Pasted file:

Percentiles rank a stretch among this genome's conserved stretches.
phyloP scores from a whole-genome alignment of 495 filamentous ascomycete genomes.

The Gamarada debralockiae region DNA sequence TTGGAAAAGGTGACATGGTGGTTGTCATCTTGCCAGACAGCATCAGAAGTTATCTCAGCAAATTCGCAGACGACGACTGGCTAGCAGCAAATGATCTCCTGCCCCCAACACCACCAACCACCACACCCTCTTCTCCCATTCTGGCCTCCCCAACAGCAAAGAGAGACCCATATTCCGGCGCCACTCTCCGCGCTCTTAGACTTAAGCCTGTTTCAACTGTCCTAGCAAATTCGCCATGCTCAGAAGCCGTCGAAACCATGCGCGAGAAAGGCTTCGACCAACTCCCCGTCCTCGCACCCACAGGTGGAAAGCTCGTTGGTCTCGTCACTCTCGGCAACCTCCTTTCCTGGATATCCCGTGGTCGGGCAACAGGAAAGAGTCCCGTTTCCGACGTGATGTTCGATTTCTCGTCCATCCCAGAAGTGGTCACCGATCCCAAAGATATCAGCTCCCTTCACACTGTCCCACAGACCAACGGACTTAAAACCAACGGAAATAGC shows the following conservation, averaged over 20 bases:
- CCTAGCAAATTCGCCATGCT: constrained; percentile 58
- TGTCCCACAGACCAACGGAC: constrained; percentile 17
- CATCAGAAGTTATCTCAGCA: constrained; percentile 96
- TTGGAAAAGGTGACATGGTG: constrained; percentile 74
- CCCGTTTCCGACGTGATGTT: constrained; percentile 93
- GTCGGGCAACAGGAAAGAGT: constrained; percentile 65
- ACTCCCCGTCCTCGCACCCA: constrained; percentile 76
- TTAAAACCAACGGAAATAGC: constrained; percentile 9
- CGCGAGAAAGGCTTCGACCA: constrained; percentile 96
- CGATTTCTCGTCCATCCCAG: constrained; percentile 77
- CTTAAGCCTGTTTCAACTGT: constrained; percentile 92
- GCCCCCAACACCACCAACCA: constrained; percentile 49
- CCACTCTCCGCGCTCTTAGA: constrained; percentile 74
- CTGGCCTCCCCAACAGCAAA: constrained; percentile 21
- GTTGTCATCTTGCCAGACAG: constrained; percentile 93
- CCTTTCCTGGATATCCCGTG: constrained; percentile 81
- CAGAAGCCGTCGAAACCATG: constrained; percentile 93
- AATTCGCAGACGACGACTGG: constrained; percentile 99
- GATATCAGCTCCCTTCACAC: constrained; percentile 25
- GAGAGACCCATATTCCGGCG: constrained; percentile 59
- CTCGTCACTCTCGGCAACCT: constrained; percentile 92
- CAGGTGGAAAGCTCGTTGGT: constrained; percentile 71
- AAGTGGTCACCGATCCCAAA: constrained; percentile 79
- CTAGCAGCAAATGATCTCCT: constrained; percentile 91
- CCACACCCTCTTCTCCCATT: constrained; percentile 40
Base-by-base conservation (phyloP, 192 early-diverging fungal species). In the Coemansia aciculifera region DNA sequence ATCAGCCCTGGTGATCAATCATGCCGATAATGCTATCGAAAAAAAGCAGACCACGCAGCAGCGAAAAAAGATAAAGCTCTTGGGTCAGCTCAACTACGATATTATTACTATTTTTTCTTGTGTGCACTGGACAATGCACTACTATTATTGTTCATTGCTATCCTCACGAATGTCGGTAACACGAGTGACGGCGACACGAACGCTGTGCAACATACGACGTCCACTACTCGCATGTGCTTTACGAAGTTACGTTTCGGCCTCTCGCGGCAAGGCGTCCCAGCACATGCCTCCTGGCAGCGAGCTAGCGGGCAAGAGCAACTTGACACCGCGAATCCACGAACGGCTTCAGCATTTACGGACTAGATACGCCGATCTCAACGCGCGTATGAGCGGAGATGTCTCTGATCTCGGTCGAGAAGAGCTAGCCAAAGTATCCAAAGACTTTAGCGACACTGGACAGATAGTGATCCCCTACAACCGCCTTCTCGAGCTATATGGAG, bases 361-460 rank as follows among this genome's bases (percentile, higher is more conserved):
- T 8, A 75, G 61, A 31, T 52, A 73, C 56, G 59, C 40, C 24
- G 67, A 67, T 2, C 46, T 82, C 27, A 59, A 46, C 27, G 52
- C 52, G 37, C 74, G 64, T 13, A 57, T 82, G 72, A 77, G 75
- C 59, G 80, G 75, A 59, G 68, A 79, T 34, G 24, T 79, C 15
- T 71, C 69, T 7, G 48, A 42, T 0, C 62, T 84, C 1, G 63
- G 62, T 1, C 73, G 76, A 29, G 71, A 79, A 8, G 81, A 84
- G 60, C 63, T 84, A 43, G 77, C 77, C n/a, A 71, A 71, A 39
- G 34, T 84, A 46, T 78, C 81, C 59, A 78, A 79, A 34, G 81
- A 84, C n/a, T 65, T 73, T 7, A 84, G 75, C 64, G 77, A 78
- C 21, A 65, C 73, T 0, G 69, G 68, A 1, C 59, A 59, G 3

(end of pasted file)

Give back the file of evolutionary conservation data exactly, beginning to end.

Percentiles rank a stretch among this genome's conserved stretches.
phyloP scores from a whole-genome alignment of 495 filamentous ascomycete genomes.

The Gamarada debralockiae region DNA sequence TTGGAAAAGGTGACATGGTGGTTGTCATCTTGCCAGACAGCATCAGAAGTTATCTCAGCAAATTCGCAGACGACGACTGGCTAGCAGCAAATGATCTCCTGCCCCCAACACCACCAACCACCACACCCTCTTCTCCCATTCTGGCCTCCCCAACAGCAAAGAGAGACCCATATTCCGGCGCCACTCTCCGCGCTCTTAGACTTAAGCCTGTTTCAACTGTCCTAGCAAATTCGCCATGCTCAGAAGCCGTCGAAACCATGCGCGAGAAAGGCTTCGACCAACTCCCCGTCCTCGCACCCACAGGTGGAAAGCTCGTTGGTCTCGTCACTCTCGGCAACCTCCTTTCCTGGATATCCCGTGGTCGGGCAACAGGAAAGAGTCCCGTTTCCGACGTGATGTTCGATTTCTCGTCCATCCCAGAAGTGGTCACCGATCCCAAAGATATCAGCTCCCTTCACACTGTCCCACAGACCAACGGACTTAAAACCAACGGAAATAGC shows the following conservation, averaged over 20 bases:
- CCTAGCAAATTCGCCATGCT: constrained; percentile 58
- TGTCCCACAGACCAACGGAC: constrained; percentile 17
- CATCAGAAGTTATCTCAGCA: constrained; percentile 96
- TTGGAAAAGGTGACATGGTG: constrained; percentile 74
- CCCGTTTCCGACGTGATGTT: constrained; percentile 93
- GTCGGGCAACAGGAAAGAGT: constrained; percentile 65
- ACTCCCCGTCCTCGCACCCA: constrained; percentile 76
- TTAAAACCAACGGAAATAGC: constrained; percentile 9
- CGCGAGAAAGGCTTCGACCA: constrained; percentile 96
- CGATTTCTCGTCCATCCCAG: constrained; percentile 77
- CTTAAGCCTGTTTCAACTGT: constrained; percentile 92
- GCCCCCAACACCACCAACCA: constrained; percentile 49
- CCACTCTCCGCGCTCTTAGA: constrained; percentile 74
- CTGGCCTCCCCAACAGCAAA: constrained; percentile 21
- GTTGTCATCTTGCCAGACAG: constrained; percentile 93
- CCTTTCCTGGATATCCCGTG: constrained; percentile 81
- CAGAAGCCGTCGAAACCATG: constrained; percentile 93
- AATTCGCAGACGACGACTGG: constrained; percentile 99
- GATATCAGCTCCCTTCACAC: constrained; percentile 25
- GAGAGACCCATATTCCGGCG: constrained; percentile 59
- CTCGTCACTCTCGGCAACCT: constrained; percentile 92
- CAGGTGGAAAGCTCGTTGGT: constrained; percentile 71
- AAGTGGTCACCGATCCCAAA: constrained; percentile 79
- CTAGCAGCAAATGATCTCCT: constrained; percentile 91
- CCACACCCTCTTCTCCCATT: constrained; percentile 40
Base-by-base conservation (phyloP, 192 early-diverging fungal species). In the Coemansia aciculifera region DNA sequence ATCAGCCCTGGTGATCAATCATGCCGATAATGCTATCGAAAAAAAGCAGACCACGCAGCAGCGAAAAAAGATAAAGCTCTTGGGTCAGCTCAACTACGATATTATTACTATTTTTTCTTGTGTGCACTGGACAATGCACTACTATTATTGTTCATTGCTATCCTCACGAATGTCGGTAACACGAGTGACGGCGACACGAACGCTGTGCAACATACGACGTCCACTACTCGCATGTGCTTTACGAAGTTACGTTTCGGCCTCTCGCGGCAAGGCGTCCCAGCACATGCCTCCTGGCAGCGAGCTAGCGGGCAAGAGCAACTTGACACCGCGAATCCACGAACGGCTTCAGCATTTACGGACTAGATACGCCGATCTCAACGCGCGTATGAGCGGAGATGTCTCTGATCTCGGTCGAGAAGAGCTAGCCAAAGTATCCAAAGACTTTAGCGACACTGGACAGATAGTGATCCCCTACAACCGCCTTCTCGAGCTATATGGAG, bases 361-460 rank as follows among this genome's bases (percentile, higher is more conserved):
- T 8, A 75, G 61, A 31, T 52, A 73, C 56, G 59, C 40, C 24
- G 67, A 67, T 2, C 46, T 82, C 27, A 59, A 46, C 27, G 52
- C 52, G 37, C 74, G 64, T 13, A 57, T 82, G 72, A 77, G 75
- C 59, G 80, G 75, A 59, G 68, A 79, T 34, G 24, T 79, C 15
- T 71, C 69, T 7, G 48, A 42, T 0, C 62, T 84, C 1, G 63
- G 62, T 1, C 73, G 76, A 29, G 71, A 79, A 8, G 81, A 84
- G 60, C 63, T 84, A 43, G 77, C 77, C n/a, A 71, A 71, A 39
- G 34, T 84, A 46, T 78, C 81, C 59, A 78, A 79, A 34, G 81
- A 84, C n/a, T 65, T 73, T 7, A 84, G 75, C 64, G 77, A 78
- C 21, A 65, C 73, T 0, G 69, G 68, A 1, C 59, A 59, G 3